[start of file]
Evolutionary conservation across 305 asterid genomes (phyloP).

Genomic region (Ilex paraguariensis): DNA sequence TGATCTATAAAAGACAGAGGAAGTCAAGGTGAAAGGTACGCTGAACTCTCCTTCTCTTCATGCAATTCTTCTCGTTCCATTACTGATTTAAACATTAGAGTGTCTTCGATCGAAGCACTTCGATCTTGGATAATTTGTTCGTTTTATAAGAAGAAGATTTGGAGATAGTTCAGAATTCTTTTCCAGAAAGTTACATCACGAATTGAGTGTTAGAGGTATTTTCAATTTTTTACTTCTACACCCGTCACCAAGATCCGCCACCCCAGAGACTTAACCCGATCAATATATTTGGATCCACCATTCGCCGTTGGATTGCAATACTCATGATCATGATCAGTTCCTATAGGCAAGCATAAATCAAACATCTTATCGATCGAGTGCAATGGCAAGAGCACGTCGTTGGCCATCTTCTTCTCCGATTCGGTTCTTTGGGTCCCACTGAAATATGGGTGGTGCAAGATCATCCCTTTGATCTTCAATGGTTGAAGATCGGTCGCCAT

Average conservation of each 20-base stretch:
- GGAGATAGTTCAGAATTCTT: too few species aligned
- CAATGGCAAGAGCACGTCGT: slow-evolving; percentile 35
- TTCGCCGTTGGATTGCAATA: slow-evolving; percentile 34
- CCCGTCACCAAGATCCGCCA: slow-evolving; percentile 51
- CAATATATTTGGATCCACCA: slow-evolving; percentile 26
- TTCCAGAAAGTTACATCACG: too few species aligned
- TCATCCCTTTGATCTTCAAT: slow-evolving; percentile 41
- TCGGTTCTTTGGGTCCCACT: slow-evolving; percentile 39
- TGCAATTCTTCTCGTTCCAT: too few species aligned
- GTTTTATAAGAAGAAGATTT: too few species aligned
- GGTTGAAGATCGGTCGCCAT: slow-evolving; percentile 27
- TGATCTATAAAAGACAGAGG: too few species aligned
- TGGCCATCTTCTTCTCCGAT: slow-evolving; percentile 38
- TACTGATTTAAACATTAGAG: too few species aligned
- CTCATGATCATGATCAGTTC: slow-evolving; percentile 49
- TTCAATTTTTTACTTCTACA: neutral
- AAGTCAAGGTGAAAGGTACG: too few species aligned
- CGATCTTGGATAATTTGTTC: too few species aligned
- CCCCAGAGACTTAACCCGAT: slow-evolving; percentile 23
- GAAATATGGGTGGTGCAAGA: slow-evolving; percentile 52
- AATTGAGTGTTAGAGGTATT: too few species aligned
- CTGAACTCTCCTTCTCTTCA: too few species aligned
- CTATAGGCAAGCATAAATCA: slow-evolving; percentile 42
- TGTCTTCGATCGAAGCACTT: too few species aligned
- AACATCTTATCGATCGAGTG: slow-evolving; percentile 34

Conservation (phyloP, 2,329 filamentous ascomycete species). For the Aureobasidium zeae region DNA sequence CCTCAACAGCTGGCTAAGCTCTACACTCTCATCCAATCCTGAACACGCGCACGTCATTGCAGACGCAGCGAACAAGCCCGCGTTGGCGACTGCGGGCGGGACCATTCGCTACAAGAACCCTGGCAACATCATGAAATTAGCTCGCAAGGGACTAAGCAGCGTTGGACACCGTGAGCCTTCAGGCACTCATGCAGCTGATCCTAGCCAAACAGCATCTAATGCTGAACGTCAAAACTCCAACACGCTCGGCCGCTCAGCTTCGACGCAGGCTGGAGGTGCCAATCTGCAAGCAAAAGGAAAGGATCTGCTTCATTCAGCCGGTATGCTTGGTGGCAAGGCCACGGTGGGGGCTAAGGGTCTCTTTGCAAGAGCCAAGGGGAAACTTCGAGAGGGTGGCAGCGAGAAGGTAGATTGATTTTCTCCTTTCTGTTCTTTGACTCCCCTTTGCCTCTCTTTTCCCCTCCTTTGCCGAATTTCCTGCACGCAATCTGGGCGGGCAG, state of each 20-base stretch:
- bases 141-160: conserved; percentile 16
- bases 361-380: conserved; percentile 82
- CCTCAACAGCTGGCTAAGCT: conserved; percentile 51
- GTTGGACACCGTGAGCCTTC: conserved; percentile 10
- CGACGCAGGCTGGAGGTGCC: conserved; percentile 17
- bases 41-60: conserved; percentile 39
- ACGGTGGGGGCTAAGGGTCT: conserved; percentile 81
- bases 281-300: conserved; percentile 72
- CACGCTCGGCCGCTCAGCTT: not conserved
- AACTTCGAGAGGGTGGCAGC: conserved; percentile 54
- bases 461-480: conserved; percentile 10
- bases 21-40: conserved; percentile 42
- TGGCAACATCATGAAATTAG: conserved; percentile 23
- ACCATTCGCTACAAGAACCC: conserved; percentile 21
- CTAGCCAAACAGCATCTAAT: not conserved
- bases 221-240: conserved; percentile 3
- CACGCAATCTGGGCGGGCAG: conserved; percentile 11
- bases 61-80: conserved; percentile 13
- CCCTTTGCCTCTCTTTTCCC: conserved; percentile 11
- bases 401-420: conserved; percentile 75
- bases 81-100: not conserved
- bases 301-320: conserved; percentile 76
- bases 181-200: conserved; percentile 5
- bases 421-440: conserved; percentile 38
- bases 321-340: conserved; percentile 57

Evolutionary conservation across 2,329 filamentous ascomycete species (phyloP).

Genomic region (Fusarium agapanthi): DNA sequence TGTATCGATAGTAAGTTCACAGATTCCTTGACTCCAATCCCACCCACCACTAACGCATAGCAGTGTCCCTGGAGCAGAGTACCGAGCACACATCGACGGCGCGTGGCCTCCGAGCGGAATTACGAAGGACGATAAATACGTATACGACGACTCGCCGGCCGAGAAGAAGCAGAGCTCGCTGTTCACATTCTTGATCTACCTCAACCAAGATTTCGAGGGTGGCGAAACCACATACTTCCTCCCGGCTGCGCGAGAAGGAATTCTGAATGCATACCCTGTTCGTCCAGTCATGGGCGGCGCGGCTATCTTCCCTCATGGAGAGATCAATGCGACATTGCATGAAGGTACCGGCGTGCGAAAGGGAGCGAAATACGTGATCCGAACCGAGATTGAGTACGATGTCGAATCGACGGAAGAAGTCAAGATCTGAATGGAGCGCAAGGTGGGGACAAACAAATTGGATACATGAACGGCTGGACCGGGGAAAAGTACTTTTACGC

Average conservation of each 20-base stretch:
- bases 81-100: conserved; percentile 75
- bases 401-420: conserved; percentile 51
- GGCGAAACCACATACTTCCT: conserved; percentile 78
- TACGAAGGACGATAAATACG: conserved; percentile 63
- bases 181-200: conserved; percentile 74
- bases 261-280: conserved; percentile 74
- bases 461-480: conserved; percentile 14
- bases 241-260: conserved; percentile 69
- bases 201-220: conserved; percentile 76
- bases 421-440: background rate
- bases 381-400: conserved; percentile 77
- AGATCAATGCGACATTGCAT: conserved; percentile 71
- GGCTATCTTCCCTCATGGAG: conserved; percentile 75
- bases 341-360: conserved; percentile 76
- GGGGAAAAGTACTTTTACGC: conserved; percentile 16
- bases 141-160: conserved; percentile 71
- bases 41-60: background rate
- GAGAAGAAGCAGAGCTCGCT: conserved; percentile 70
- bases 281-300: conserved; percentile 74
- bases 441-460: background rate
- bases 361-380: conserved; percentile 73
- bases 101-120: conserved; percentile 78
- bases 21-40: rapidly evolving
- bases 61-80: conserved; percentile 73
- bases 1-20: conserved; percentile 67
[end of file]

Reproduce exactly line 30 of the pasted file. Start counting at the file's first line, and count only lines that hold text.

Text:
- bases 141-160: conserved; percentile 16